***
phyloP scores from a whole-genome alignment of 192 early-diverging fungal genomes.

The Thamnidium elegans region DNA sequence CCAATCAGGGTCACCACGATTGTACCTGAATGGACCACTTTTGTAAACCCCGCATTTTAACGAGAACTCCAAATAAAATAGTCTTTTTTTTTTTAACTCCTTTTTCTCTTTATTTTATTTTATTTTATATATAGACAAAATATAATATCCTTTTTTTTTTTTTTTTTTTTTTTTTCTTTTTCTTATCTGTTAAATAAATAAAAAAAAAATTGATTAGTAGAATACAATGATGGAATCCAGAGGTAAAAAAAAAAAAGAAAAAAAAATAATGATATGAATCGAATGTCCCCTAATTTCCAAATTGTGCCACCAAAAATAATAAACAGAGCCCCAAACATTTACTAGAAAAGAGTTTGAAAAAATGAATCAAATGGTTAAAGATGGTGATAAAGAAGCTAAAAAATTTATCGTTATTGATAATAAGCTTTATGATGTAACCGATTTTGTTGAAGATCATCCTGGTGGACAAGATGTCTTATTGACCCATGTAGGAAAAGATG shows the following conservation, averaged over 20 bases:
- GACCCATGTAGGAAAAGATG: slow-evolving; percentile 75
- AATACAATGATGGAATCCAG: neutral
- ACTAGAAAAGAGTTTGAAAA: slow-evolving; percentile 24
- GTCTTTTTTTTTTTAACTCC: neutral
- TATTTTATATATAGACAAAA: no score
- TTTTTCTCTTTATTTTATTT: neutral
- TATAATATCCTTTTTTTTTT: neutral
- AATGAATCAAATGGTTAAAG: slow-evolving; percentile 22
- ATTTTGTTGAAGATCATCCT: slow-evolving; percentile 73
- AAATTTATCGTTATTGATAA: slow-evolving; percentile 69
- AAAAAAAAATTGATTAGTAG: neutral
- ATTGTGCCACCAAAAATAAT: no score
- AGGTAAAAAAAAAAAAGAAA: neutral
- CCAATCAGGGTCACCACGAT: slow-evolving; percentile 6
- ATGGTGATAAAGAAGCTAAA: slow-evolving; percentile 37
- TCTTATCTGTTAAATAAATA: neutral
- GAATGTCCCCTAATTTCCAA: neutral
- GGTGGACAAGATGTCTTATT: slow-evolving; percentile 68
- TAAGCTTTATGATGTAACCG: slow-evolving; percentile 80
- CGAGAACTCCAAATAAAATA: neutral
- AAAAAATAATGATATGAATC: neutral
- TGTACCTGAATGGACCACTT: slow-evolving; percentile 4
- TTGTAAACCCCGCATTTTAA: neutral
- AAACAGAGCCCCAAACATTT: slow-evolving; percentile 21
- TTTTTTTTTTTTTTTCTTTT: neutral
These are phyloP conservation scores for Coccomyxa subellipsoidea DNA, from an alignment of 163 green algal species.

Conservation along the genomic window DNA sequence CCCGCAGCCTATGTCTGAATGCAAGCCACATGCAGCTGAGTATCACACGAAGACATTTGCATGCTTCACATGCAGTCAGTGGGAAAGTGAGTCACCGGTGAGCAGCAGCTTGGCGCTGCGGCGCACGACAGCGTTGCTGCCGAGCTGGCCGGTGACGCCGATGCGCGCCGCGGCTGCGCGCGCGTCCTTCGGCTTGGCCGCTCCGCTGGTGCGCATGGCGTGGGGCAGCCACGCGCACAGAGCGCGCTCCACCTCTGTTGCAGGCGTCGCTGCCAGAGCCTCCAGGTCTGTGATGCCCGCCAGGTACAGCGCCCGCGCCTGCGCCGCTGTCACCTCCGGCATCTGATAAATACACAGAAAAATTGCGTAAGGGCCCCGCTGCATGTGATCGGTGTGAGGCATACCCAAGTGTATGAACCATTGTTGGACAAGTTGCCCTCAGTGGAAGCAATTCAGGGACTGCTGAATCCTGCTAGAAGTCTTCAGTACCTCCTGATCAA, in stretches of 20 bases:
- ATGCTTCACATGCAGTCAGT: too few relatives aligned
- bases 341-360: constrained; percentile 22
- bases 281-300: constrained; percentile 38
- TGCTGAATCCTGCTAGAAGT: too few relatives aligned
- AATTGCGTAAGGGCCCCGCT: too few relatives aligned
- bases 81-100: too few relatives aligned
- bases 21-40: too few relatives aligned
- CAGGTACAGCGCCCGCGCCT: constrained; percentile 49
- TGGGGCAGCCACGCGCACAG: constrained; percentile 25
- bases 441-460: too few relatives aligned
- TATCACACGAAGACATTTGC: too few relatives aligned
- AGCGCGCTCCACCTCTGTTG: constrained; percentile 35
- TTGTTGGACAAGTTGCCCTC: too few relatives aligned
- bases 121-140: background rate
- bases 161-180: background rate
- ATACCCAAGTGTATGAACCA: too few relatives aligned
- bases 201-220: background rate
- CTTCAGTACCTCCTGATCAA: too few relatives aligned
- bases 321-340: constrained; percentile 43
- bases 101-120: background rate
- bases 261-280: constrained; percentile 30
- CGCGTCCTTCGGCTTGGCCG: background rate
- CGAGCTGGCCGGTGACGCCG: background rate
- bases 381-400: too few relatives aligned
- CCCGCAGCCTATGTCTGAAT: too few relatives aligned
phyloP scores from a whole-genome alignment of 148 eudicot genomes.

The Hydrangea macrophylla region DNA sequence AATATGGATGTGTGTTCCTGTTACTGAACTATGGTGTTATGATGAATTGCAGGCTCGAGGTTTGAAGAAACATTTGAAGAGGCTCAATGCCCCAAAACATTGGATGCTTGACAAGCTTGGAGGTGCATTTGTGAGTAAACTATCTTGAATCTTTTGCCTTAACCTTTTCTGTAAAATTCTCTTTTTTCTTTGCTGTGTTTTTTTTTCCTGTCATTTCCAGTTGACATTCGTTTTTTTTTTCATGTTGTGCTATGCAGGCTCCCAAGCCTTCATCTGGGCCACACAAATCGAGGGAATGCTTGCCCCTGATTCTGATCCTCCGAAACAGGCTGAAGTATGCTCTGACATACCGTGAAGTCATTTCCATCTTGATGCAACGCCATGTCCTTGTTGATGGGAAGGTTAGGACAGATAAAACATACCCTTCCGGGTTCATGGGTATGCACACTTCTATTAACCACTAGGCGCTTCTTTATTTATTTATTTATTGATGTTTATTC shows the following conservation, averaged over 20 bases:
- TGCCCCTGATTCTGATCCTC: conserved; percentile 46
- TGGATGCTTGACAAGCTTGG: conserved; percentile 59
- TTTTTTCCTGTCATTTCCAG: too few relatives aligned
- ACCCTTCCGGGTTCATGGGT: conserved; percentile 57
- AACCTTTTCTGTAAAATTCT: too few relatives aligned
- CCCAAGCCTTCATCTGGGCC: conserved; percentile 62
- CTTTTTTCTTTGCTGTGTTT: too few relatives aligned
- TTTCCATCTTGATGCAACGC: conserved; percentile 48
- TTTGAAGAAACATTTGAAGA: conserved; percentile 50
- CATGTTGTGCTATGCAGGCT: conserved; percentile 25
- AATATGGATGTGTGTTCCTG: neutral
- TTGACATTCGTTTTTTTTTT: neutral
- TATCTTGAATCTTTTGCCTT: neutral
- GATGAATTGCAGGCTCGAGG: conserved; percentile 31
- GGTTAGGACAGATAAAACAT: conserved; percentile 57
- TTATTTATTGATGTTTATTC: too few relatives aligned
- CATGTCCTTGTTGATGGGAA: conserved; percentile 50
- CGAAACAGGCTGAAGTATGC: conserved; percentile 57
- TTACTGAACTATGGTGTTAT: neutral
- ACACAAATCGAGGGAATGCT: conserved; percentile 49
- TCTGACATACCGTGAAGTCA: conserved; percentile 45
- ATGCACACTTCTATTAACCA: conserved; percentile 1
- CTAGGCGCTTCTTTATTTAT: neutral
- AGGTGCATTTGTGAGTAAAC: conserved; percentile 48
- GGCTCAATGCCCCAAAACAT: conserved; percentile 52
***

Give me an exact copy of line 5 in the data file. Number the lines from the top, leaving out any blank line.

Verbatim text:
- ACTAGAAAAGAGTTTGAAAA: slow-evolving; percentile 24